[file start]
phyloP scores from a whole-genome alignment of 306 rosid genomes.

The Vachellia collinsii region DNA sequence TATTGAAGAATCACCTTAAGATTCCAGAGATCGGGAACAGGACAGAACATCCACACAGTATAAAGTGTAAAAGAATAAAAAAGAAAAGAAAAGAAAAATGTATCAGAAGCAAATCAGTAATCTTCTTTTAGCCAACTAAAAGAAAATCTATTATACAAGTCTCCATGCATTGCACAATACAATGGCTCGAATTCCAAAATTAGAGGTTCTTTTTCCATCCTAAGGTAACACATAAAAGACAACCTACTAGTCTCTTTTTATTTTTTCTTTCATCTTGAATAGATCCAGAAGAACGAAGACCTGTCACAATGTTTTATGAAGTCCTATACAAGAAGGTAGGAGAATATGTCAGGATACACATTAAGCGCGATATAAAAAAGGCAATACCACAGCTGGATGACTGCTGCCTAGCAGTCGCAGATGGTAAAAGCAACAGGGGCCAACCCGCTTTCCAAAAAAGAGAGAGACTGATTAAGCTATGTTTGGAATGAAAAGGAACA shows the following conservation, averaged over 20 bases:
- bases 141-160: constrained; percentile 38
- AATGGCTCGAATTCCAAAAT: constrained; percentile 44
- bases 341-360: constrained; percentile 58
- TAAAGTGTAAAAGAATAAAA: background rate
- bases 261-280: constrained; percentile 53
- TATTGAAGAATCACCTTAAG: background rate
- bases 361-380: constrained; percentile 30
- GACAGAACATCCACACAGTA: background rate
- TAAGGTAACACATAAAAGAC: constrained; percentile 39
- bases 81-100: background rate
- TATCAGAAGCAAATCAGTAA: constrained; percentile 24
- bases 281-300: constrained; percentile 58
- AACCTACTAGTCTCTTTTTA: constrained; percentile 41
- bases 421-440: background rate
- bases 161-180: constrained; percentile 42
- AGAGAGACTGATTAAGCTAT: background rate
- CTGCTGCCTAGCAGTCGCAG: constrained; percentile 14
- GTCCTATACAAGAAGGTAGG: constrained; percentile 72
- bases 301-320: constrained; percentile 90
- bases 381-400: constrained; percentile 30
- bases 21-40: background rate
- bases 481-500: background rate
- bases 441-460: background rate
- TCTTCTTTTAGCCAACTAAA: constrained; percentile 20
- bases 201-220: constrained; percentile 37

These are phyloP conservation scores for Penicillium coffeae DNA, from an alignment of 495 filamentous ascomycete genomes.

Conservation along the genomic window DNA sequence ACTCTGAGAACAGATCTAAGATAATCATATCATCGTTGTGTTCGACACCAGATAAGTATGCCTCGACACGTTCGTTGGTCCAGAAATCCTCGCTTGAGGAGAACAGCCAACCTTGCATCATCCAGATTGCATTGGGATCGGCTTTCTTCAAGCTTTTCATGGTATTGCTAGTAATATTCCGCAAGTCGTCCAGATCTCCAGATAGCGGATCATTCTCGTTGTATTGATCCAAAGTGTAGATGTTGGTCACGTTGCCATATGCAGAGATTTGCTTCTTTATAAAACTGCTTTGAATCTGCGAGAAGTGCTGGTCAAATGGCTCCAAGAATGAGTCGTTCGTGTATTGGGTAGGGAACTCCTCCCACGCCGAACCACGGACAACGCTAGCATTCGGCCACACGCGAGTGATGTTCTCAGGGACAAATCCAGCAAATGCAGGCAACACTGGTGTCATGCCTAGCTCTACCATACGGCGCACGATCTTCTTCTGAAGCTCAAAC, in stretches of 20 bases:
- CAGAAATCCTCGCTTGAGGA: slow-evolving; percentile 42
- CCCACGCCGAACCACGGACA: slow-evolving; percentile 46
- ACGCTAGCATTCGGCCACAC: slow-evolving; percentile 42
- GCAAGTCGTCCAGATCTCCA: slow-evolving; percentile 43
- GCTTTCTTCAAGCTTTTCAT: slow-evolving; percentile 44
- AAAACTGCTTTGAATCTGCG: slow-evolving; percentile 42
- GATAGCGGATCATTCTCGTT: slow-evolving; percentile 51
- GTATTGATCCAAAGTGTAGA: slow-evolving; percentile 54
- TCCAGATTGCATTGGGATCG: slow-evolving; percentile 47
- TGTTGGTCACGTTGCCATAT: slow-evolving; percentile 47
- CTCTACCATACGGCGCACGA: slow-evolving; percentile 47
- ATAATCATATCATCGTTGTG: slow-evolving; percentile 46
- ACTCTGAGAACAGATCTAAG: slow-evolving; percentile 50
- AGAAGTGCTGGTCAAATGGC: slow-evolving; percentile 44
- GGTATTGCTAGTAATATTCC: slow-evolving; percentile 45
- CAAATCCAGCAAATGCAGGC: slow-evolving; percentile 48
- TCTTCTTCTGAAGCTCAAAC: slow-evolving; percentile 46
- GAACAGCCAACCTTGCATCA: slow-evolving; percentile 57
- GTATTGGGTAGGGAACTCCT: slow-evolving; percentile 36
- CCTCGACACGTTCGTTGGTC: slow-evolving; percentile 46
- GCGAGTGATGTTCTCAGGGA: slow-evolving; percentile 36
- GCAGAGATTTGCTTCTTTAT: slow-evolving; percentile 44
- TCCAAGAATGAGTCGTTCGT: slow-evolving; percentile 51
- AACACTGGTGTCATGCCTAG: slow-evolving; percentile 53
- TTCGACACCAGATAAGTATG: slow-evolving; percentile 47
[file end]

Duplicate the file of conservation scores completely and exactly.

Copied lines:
phyloP scores from a whole-genome alignment of 306 rosid genomes.

The Vachellia collinsii region DNA sequence TATTGAAGAATCACCTTAAGATTCCAGAGATCGGGAACAGGACAGAACATCCACACAGTATAAAGTGTAAAAGAATAAAAAAGAAAAGAAAAGAAAAATGTATCAGAAGCAAATCAGTAATCTTCTTTTAGCCAACTAAAAGAAAATCTATTATACAAGTCTCCATGCATTGCACAATACAATGGCTCGAATTCCAAAATTAGAGGTTCTTTTTCCATCCTAAGGTAACACATAAAAGACAACCTACTAGTCTCTTTTTATTTTTTCTTTCATCTTGAATAGATCCAGAAGAACGAAGACCTGTCACAATGTTTTATGAAGTCCTATACAAGAAGGTAGGAGAATATGTCAGGATACACATTAAGCGCGATATAAAAAAGGCAATACCACAGCTGGATGACTGCTGCCTAGCAGTCGCAGATGGTAAAAGCAACAGGGGCCAACCCGCTTTCCAAAAAAGAGAGAGACTGATTAAGCTATGTTTGGAATGAAAAGGAACA shows the following conservation, averaged over 20 bases:
- bases 141-160: constrained; percentile 38
- AATGGCTCGAATTCCAAAAT: constrained; percentile 44
- bases 341-360: constrained; percentile 58
- TAAAGTGTAAAAGAATAAAA: background rate
- bases 261-280: constrained; percentile 53
- TATTGAAGAATCACCTTAAG: background rate
- bases 361-380: constrained; percentile 30
- GACAGAACATCCACACAGTA: background rate
- TAAGGTAACACATAAAAGAC: constrained; percentile 39
- bases 81-100: background rate
- TATCAGAAGCAAATCAGTAA: constrained; percentile 24
- bases 281-300: constrained; percentile 58
- AACCTACTAGTCTCTTTTTA: constrained; percentile 41
- bases 421-440: background rate
- bases 161-180: constrained; percentile 42
- AGAGAGACTGATTAAGCTAT: background rate
- CTGCTGCCTAGCAGTCGCAG: constrained; percentile 14
- GTCCTATACAAGAAGGTAGG: constrained; percentile 72
- bases 301-320: constrained; percentile 90
- bases 381-400: constrained; percentile 30
- bases 21-40: background rate
- bases 481-500: background rate
- bases 441-460: background rate
- TCTTCTTTTAGCCAACTAAA: constrained; percentile 20
- bases 201-220: constrained; percentile 37

These are phyloP conservation scores for Penicillium coffeae DNA, from an alignment of 495 filamentous ascomycete genomes.

Conservation along the genomic window DNA sequence ACTCTGAGAACAGATCTAAGATAATCATATCATCGTTGTGTTCGACACCAGATAAGTATGCCTCGACACGTTCGTTGGTCCAGAAATCCTCGCTTGAGGAGAACAGCCAACCTTGCATCATCCAGATTGCATTGGGATCGGCTTTCTTCAAGCTTTTCATGGTATTGCTAGTAATATTCCGCAAGTCGTCCAGATCTCCAGATAGCGGATCATTCTCGTTGTATTGATCCAAAGTGTAGATGTTGGTCACGTTGCCATATGCAGAGATTTGCTTCTTTATAAAACTGCTTTGAATCTGCGAGAAGTGCTGGTCAAATGGCTCCAAGAATGAGTCGTTCGTGTATTGGGTAGGGAACTCCTCCCACGCCGAACCACGGACAACGCTAGCATTCGGCCACACGCGAGTGATGTTCTCAGGGACAAATCCAGCAAATGCAGGCAACACTGGTGTCATGCCTAGCTCTACCATACGGCGCACGATCTTCTTCTGAAGCTCAAAC, in stretches of 20 bases:
- CAGAAATCCTCGCTTGAGGA: slow-evolving; percentile 42
- CCCACGCCGAACCACGGACA: slow-evolving; percentile 46
- ACGCTAGCATTCGGCCACAC: slow-evolving; percentile 42
- GCAAGTCGTCCAGATCTCCA: slow-evolving; percentile 43
- GCTTTCTTCAAGCTTTTCAT: slow-evolving; percentile 44
- AAAACTGCTTTGAATCTGCG: slow-evolving; percentile 42
- GATAGCGGATCATTCTCGTT: slow-evolving; percentile 51
- GTATTGATCCAAAGTGTAGA: slow-evolving; percentile 54
- TCCAGATTGCATTGGGATCG: slow-evolving; percentile 47
- TGTTGGTCACGTTGCCATAT: slow-evolving; percentile 47
- CTCTACCATACGGCGCACGA: slow-evolving; percentile 47
- ATAATCATATCATCGTTGTG: slow-evolving; percentile 46
- ACTCTGAGAACAGATCTAAG: slow-evolving; percentile 50
- AGAAGTGCTGGTCAAATGGC: slow-evolving; percentile 44
- GGTATTGCTAGTAATATTCC: slow-evolving; percentile 45
- CAAATCCAGCAAATGCAGGC: slow-evolving; percentile 48
- TCTTCTTCTGAAGCTCAAAC: slow-evolving; percentile 46
- GAACAGCCAACCTTGCATCA: slow-evolving; percentile 57
- GTATTGGGTAGGGAACTCCT: slow-evolving; percentile 36
- CCTCGACACGTTCGTTGGTC: slow-evolving; percentile 46
- GCGAGTGATGTTCTCAGGGA: slow-evolving; percentile 36
- GCAGAGATTTGCTTCTTTAT: slow-evolving; percentile 44
- TCCAAGAATGAGTCGTTCGT: slow-evolving; percentile 51
- AACACTGGTGTCATGCCTAG: slow-evolving; percentile 53
- TTCGACACCAGATAAGTATG: slow-evolving; percentile 47